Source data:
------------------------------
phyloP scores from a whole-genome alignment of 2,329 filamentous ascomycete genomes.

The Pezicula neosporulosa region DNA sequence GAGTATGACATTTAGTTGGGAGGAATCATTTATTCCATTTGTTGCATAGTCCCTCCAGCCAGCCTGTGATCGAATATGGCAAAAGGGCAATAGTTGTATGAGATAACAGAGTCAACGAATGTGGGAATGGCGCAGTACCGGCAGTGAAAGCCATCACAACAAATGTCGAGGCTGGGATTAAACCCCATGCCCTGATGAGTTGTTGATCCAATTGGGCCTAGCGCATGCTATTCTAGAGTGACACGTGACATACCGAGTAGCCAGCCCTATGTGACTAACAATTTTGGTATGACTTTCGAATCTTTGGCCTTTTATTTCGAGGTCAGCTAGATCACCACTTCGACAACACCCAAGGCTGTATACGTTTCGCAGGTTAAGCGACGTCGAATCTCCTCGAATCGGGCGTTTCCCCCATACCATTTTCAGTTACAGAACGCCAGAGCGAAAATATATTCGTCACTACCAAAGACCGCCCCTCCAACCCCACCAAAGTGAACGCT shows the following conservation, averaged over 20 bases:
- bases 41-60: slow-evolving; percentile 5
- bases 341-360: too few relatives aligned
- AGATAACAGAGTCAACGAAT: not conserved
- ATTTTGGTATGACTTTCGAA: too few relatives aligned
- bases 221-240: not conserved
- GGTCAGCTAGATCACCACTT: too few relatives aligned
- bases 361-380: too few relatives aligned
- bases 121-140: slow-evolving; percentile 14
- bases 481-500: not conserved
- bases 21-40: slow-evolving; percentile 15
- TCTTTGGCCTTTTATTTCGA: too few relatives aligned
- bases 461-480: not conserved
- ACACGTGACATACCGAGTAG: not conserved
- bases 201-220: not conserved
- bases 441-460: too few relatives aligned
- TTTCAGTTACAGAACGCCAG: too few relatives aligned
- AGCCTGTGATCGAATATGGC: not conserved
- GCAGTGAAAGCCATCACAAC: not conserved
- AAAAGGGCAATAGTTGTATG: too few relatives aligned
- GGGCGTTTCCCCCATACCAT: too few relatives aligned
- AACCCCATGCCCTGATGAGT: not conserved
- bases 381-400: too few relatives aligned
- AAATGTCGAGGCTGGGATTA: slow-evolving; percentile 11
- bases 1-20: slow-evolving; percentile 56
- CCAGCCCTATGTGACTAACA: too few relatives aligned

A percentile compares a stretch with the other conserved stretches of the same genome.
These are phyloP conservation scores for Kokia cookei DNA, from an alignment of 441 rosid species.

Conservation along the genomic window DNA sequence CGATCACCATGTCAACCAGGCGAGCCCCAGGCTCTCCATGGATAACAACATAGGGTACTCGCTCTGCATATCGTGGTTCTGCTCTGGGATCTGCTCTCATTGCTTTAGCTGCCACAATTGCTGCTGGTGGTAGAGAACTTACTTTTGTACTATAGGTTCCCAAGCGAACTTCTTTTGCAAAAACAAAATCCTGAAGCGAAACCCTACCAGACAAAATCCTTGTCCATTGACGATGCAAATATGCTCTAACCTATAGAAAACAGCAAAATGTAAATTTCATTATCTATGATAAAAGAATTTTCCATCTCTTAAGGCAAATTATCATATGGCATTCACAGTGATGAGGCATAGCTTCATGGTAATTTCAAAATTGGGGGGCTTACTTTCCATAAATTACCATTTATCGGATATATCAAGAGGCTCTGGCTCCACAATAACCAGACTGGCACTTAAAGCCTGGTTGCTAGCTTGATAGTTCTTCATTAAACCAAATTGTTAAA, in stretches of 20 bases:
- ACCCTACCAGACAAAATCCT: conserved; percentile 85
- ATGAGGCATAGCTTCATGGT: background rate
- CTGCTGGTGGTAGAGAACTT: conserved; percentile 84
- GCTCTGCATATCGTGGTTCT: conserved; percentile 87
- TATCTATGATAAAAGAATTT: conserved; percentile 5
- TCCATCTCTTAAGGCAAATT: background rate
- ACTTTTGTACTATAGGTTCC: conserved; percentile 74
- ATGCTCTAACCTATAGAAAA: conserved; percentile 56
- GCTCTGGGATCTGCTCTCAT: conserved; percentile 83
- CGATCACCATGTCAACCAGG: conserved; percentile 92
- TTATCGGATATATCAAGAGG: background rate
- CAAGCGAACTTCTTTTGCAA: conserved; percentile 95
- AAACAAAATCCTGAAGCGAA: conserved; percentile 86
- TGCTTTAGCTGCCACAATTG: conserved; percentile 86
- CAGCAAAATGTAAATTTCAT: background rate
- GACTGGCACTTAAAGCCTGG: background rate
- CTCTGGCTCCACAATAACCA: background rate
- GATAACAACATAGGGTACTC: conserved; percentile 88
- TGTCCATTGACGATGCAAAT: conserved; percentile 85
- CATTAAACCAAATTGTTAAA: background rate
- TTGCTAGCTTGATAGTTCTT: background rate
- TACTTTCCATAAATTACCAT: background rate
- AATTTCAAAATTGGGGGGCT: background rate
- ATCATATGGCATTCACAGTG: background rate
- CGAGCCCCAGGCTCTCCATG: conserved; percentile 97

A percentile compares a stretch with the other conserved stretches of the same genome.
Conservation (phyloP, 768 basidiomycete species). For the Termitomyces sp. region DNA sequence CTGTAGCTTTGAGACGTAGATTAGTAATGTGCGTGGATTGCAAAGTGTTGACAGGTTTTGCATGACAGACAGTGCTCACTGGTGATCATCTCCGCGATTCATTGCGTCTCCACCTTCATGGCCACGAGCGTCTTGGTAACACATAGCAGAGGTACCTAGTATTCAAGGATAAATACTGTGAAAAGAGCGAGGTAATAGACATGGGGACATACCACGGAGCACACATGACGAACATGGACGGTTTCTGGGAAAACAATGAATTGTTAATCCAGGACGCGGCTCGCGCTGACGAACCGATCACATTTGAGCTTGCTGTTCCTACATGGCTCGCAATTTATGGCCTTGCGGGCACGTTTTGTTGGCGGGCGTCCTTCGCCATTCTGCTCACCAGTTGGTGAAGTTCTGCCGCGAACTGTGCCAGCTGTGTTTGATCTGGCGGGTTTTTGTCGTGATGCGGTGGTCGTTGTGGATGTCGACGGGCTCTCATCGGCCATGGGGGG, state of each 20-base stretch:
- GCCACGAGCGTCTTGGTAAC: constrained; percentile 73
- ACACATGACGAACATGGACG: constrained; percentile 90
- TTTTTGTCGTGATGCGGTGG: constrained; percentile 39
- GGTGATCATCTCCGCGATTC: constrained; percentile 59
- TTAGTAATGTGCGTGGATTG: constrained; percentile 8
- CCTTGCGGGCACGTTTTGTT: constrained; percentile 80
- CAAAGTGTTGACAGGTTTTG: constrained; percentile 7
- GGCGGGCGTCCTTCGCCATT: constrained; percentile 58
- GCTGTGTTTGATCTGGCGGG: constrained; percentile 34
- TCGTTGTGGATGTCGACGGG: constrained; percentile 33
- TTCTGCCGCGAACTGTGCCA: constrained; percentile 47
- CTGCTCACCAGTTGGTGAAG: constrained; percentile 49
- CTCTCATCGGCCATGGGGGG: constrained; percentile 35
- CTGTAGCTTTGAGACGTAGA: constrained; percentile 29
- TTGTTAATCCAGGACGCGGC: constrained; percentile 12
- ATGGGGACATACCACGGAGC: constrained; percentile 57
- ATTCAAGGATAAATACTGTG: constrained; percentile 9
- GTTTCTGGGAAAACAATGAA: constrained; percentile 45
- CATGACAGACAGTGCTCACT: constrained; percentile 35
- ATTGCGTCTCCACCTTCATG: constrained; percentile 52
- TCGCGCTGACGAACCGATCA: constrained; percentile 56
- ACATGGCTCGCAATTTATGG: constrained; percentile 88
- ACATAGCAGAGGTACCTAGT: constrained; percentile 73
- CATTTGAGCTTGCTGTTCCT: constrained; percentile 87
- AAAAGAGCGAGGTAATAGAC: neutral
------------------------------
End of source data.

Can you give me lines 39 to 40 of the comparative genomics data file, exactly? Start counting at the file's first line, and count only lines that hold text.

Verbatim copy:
- GCTCTGGGATCTGCTCTCAT: conserved; percentile 83
- CGATCACCATGTCAACCAGG: conserved; percentile 92